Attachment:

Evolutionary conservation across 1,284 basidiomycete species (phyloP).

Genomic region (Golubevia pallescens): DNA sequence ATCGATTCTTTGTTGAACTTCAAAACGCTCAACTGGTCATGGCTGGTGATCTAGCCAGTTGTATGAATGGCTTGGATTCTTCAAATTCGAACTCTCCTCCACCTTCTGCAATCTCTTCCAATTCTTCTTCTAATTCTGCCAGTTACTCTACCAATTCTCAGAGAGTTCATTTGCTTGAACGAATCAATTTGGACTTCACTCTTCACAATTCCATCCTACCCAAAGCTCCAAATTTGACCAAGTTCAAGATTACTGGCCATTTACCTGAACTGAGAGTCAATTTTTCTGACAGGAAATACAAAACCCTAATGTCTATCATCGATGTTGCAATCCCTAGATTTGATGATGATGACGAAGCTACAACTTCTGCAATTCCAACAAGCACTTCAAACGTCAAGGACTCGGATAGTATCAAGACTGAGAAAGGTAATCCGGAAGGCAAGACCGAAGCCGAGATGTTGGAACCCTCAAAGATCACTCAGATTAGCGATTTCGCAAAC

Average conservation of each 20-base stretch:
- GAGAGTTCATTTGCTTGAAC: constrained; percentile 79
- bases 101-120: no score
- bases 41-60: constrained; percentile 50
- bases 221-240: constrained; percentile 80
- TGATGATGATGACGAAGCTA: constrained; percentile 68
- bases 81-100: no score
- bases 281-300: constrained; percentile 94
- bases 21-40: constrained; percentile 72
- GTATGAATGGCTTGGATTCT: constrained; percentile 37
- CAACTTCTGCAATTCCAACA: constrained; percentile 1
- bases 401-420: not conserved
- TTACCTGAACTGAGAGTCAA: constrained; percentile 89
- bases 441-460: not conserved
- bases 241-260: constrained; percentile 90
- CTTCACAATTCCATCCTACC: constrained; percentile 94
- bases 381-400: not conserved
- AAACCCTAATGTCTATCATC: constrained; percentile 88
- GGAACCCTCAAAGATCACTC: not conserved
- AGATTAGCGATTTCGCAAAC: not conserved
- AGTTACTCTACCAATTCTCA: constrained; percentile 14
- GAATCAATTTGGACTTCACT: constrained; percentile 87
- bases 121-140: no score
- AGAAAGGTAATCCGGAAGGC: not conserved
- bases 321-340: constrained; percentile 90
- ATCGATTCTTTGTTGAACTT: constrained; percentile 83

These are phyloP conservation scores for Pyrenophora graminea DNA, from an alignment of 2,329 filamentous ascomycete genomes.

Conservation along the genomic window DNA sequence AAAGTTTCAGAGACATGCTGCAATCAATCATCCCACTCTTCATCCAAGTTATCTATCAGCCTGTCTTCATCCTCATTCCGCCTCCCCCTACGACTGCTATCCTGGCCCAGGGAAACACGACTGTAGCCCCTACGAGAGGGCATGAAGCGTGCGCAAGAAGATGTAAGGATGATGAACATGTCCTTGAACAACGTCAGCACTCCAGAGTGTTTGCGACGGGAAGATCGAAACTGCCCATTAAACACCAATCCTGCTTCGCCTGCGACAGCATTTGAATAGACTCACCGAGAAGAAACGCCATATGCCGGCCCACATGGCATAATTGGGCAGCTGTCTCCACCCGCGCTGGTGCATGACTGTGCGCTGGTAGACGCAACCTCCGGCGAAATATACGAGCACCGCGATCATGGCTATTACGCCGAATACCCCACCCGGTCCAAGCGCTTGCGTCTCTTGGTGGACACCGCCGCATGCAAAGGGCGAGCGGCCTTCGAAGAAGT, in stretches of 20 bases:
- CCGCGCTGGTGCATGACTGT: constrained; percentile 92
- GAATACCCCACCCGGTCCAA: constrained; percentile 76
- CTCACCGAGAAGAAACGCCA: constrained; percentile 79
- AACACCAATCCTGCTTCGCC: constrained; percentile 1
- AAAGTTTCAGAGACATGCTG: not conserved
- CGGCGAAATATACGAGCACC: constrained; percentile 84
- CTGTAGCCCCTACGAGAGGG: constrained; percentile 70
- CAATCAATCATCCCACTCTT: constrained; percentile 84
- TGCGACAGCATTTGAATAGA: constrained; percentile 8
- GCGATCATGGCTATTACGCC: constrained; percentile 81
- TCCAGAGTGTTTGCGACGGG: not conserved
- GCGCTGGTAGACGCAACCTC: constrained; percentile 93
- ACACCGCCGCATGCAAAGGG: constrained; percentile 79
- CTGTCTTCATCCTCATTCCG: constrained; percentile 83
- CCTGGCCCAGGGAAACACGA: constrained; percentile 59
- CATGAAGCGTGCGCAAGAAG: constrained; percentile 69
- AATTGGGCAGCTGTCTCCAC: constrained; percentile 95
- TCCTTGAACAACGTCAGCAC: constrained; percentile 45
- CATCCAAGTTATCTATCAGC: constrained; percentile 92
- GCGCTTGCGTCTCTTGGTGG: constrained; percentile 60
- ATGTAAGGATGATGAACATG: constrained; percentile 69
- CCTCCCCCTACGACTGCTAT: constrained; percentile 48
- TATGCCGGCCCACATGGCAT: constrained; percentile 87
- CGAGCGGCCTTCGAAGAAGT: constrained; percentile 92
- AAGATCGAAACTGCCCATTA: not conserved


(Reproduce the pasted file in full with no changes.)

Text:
Evolutionary conservation across 1,284 basidiomycete species (phyloP).

Genomic region (Golubevia pallescens): DNA sequence ATCGATTCTTTGTTGAACTTCAAAACGCTCAACTGGTCATGGCTGGTGATCTAGCCAGTTGTATGAATGGCTTGGATTCTTCAAATTCGAACTCTCCTCCACCTTCTGCAATCTCTTCCAATTCTTCTTCTAATTCTGCCAGTTACTCTACCAATTCTCAGAGAGTTCATTTGCTTGAACGAATCAATTTGGACTTCACTCTTCACAATTCCATCCTACCCAAAGCTCCAAATTTGACCAAGTTCAAGATTACTGGCCATTTACCTGAACTGAGAGTCAATTTTTCTGACAGGAAATACAAAACCCTAATGTCTATCATCGATGTTGCAATCCCTAGATTTGATGATGATGACGAAGCTACAACTTCTGCAATTCCAACAAGCACTTCAAACGTCAAGGACTCGGATAGTATCAAGACTGAGAAAGGTAATCCGGAAGGCAAGACCGAAGCCGAGATGTTGGAACCCTCAAAGATCACTCAGATTAGCGATTTCGCAAAC

Average conservation of each 20-base stretch:
- GAGAGTTCATTTGCTTGAAC: constrained; percentile 79
- bases 101-120: no score
- bases 41-60: constrained; percentile 50
- bases 221-240: constrained; percentile 80
- TGATGATGATGACGAAGCTA: constrained; percentile 68
- bases 81-100: no score
- bases 281-300: constrained; percentile 94
- bases 21-40: constrained; percentile 72
- GTATGAATGGCTTGGATTCT: constrained; percentile 37
- CAACTTCTGCAATTCCAACA: constrained; percentile 1
- bases 401-420: not conserved
- TTACCTGAACTGAGAGTCAA: constrained; percentile 89
- bases 441-460: not conserved
- bases 241-260: constrained; percentile 90
- CTTCACAATTCCATCCTACC: constrained; percentile 94
- bases 381-400: not conserved
- AAACCCTAATGTCTATCATC: constrained; percentile 88
- GGAACCCTCAAAGATCACTC: not conserved
- AGATTAGCGATTTCGCAAAC: not conserved
- AGTTACTCTACCAATTCTCA: constrained; percentile 14
- GAATCAATTTGGACTTCACT: constrained; percentile 87
- bases 121-140: no score
- AGAAAGGTAATCCGGAAGGC: not conserved
- bases 321-340: constrained; percentile 90
- ATCGATTCTTTGTTGAACTT: constrained; percentile 83

These are phyloP conservation scores for Pyrenophora graminea DNA, from an alignment of 2,329 filamentous ascomycete genomes.

Conservation along the genomic window DNA sequence AAAGTTTCAGAGACATGCTGCAATCAATCATCCCACTCTTCATCCAAGTTATCTATCAGCCTGTCTTCATCCTCATTCCGCCTCCCCCTACGACTGCTATCCTGGCCCAGGGAAACACGACTGTAGCCCCTACGAGAGGGCATGAAGCGTGCGCAAGAAGATGTAAGGATGATGAACATGTCCTTGAACAACGTCAGCACTCCAGAGTGTTTGCGACGGGAAGATCGAAACTGCCCATTAAACACCAATCCTGCTTCGCCTGCGACAGCATTTGAATAGACTCACCGAGAAGAAACGCCATATGCCGGCCCACATGGCATAATTGGGCAGCTGTCTCCACCCGCGCTGGTGCATGACTGTGCGCTGGTAGACGCAACCTCCGGCGAAATATACGAGCACCGCGATCATGGCTATTACGCCGAATACCCCACCCGGTCCAAGCGCTTGCGTCTCTTGGTGGACACCGCCGCATGCAAAGGGCGAGCGGCCTTCGAAGAAGT, in stretches of 20 bases:
- CCGCGCTGGTGCATGACTGT: constrained; percentile 92
- GAATACCCCACCCGGTCCAA: constrained; percentile 76
- CTCACCGAGAAGAAACGCCA: constrained; percentile 79
- AACACCAATCCTGCTTCGCC: constrained; percentile 1
- AAAGTTTCAGAGACATGCTG: not conserved
- CGGCGAAATATACGAGCACC: constrained; percentile 84
- CTGTAGCCCCTACGAGAGGG: constrained; percentile 70
- CAATCAATCATCCCACTCTT: constrained; percentile 84
- TGCGACAGCATTTGAATAGA: constrained; percentile 8
- GCGATCATGGCTATTACGCC: constrained; percentile 81
- TCCAGAGTGTTTGCGACGGG: not conserved
- GCGCTGGTAGACGCAACCTC: constrained; percentile 93
- ACACCGCCGCATGCAAAGGG: constrained; percentile 79
- CTGTCTTCATCCTCATTCCG: constrained; percentile 83
- CCTGGCCCAGGGAAACACGA: constrained; percentile 59
- CATGAAGCGTGCGCAAGAAG: constrained; percentile 69
- AATTGGGCAGCTGTCTCCAC: constrained; percentile 95
- TCCTTGAACAACGTCAGCAC: constrained; percentile 45
- CATCCAAGTTATCTATCAGC: constrained; percentile 92
- GCGCTTGCGTCTCTTGGTGG: constrained; percentile 60
- ATGTAAGGATGATGAACATG: constrained; percentile 69
- CCTCCCCCTACGACTGCTAT: constrained; percentile 48
- TATGCCGGCCCACATGGCAT: constrained; percentile 87
- CGAGCGGCCTTCGAAGAAGT: constrained; percentile 92
- AAGATCGAAACTGCCCATTA: not conserved